For me, Grandin is at his best when he, like Dr. Martin Luther King Jr. before him, describes how the existence of a frontier has “allowed the United States to avoid a true reckoning with its social problems, such as economic inequality, racism, crime and punishment, and violence” (4). In so doing, Grandin separates this book from the work of other scholars of the American West like Richard White, Patricia Limerick, and Richard Slotkin. For while The End of Myth examines many of the same significant figures and events that shaped the frontier, the book is most provocative when it illustrates how, first, the frontier, and, later, the myth of the frontier have been used to channel white hostility, resentment, and extremism on the one hand, and to reject, as un-American, efforts to expand social rights to all Americans on the other. By the time Trump announced his candidacy in the summer of 2015, Americans had grown suspicious of the myth of the frontier after decades of “new” frontiers and promises of continued expansion in an ever-flattening, shrinking world. Trump’s wall is America’s new symbol, representing a nation that “no longer pretends, in a world of limits, that everyone can be free—and enforces that reality through cruelty, domination, and racism” (275).
The End of Myth is a superbly written intellectually history of the role of the frontier in America’s past and present. Grandin expertly situates contemporary calls from the political right to fortify the borders with the racial animus that animated portions of white America throughout the eighteenth, nineteenth, and twentieth centuries, just as he connects the growing popularity of social democracy among younger voters of the political left with earlier attempts to expand social rights.
Brant W. Ellsworth
The Story of Myth. Sarah Iles Johnston, Cambridge: Harvard University Press, 2018. Pp. ix + 359, note on transliterations and abbreviations, notes, references, index, acknowledgments, index of names and terms, index locorum.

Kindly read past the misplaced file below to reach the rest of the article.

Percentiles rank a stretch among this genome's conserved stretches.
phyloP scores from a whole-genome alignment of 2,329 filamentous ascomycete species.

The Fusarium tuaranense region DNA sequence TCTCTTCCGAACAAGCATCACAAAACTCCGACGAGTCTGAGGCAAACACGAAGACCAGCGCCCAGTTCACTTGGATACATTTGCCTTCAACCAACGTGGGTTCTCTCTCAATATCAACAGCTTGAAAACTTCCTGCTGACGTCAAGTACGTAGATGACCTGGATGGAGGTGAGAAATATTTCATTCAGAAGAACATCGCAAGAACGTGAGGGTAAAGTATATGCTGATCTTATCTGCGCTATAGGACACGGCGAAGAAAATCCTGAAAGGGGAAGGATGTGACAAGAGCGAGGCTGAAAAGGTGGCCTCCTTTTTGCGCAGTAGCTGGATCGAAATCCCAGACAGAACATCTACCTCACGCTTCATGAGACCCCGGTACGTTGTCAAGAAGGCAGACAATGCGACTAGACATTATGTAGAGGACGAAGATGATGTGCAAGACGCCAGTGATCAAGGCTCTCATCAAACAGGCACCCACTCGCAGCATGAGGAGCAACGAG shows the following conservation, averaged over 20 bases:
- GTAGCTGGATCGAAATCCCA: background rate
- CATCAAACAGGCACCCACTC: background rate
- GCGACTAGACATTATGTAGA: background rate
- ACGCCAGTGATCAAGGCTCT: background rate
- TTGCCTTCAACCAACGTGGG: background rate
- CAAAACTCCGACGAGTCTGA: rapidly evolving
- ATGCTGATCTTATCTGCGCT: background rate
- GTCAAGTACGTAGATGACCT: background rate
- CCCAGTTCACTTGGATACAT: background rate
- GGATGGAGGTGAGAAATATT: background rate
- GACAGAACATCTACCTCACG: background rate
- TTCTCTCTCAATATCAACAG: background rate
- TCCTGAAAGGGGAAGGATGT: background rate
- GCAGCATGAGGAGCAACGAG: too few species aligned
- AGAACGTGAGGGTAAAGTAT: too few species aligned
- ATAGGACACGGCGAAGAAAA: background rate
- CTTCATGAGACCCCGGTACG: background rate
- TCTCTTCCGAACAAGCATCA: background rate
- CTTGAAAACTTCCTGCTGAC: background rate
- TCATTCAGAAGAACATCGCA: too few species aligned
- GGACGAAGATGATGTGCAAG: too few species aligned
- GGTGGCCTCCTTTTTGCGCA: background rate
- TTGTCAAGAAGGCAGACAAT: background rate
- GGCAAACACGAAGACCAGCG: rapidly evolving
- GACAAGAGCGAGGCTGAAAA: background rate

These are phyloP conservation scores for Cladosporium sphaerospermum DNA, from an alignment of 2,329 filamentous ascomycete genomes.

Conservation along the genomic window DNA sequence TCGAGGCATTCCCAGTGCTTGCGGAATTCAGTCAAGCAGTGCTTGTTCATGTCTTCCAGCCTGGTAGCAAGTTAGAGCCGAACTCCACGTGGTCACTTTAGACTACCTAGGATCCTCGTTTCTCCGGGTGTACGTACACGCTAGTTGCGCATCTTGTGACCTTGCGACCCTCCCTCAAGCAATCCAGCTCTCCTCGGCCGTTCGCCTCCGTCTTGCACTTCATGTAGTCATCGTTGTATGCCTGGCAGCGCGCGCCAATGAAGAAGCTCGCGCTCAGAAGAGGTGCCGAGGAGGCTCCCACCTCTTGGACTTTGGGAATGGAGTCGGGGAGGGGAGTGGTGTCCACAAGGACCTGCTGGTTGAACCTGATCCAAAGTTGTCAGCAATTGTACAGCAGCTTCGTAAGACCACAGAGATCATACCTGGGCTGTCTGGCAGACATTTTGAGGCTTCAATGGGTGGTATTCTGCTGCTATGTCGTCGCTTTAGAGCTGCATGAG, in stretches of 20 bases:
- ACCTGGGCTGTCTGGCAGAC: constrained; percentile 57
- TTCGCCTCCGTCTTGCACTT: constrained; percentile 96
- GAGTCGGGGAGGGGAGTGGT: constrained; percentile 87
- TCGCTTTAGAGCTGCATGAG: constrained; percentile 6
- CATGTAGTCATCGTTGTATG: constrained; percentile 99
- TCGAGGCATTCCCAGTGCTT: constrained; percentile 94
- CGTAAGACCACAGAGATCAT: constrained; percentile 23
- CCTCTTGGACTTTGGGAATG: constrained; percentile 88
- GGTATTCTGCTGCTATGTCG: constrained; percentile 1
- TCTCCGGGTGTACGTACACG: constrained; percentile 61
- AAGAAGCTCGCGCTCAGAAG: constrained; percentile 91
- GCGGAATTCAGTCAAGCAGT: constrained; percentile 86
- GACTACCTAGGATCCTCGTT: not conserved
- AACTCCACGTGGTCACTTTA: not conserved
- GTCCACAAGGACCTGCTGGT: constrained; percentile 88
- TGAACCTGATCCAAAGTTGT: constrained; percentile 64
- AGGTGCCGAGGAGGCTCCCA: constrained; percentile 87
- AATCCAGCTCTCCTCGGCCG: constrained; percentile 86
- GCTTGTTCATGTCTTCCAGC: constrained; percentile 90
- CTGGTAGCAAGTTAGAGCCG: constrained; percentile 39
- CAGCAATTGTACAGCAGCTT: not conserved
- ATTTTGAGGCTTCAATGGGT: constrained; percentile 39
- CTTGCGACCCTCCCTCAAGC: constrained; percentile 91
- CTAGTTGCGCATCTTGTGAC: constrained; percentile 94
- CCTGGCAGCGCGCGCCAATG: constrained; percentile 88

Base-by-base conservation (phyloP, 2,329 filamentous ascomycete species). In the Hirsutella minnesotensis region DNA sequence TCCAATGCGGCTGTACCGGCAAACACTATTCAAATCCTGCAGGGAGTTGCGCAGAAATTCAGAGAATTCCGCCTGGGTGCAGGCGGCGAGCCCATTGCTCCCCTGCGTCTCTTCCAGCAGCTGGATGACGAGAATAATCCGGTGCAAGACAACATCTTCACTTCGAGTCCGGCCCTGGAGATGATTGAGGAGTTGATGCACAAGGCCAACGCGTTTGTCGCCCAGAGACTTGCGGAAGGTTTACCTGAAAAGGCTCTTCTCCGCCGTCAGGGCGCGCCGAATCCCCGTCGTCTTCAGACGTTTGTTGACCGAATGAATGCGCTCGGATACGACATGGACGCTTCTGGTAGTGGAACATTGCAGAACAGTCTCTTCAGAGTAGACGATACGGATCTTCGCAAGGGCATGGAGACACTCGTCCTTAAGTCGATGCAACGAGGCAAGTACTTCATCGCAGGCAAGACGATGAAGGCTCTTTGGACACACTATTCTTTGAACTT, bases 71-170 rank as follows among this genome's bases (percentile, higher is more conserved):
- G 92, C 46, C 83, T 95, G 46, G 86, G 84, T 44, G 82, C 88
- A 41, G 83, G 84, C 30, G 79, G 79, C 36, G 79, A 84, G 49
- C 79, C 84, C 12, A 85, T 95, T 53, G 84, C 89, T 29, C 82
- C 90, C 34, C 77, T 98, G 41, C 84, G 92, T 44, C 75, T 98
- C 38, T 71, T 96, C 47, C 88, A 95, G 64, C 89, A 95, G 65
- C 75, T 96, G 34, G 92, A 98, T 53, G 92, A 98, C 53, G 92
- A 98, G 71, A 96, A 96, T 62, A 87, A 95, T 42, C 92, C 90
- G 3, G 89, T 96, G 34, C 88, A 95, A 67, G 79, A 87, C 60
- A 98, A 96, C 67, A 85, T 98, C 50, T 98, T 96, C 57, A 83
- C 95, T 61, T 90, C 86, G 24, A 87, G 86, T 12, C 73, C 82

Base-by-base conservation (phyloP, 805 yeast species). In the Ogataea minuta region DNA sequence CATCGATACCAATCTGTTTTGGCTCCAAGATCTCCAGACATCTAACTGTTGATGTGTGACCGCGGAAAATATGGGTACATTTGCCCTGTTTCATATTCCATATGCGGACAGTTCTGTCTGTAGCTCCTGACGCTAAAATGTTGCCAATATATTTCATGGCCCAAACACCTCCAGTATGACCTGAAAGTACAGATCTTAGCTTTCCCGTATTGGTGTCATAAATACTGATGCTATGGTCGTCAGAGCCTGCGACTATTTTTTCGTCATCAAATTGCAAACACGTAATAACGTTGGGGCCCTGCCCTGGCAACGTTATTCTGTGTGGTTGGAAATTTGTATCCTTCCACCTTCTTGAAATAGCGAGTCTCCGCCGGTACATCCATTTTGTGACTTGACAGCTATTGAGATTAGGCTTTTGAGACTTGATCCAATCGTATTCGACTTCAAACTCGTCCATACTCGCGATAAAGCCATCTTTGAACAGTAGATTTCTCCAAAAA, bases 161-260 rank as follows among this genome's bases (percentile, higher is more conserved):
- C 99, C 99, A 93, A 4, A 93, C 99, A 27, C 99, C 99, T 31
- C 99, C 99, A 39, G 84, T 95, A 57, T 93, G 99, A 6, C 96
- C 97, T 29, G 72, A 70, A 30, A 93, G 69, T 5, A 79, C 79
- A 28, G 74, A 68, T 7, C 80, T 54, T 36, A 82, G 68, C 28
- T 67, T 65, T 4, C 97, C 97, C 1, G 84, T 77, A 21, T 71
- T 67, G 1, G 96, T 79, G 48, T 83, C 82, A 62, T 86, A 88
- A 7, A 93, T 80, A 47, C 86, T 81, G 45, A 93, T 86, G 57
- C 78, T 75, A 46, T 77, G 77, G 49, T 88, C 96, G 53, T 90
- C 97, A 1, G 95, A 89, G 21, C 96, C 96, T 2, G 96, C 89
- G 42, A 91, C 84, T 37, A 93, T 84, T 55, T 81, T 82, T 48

The Story of Myth seeks to examine the nature of Greek myths as narratives and then explores the power these narratives held to foster and sustain belief. More specifically, author Sarah Iles Johnston argues that “particularly during the Archaic and Classical periods… hearing myths narrated and watching myths performed… contributed substantially to the Greeks’ belief that gods and heroes existed and could wield significant power over humans” (8). However, Johnston also asserts that the goal of these Greek narrators was not to “induce belief” but rather “to tell engaging stories, which often carried institutional or personal agendas, as well” (284). Inducing belief, instead, was an unintended but significant consequence of the Greek myths’ engaging narratives and their particular narrative elements.
Johnston is delightfully methodical in her investigation. In the book’s first chapter, Johnston neatly describes her goals and methodologies. The Story of Myth employs comparativism across cultures and genres of narratives—including not only mythic narratives of other cultures but also fairytales, contemporary novels, and television series—as well as close readings of Greek myths framed within the understanding of these works as literary creations. In explaining how myths as narrative works created and fostered beliefs, the book draws from previous analyses in narratology, sociology, and folkloristics to create its decidedly fresh testament to the lasting power of myth and, therefore, of story.
Beyond its first chapter, the book consists of six subsequent chapters—of which Johnston helpfully provides summaries in the book’s introductory chapter—and an epilogue. Chapter 2 argues firmly against the historical “ritualist approach” held by scholars that directly connected myths and rituals, and in its extreme form, asserted that “myths were created in order to explain or justify the existence of rituals” (34). Johnston soundly demonstrates that the transmission of Greek aita, or “myths that tell about the origin of a ritual” (22), did not by any means occur solely in conjunction with ritual, nor were rituals always accompanied by such aita.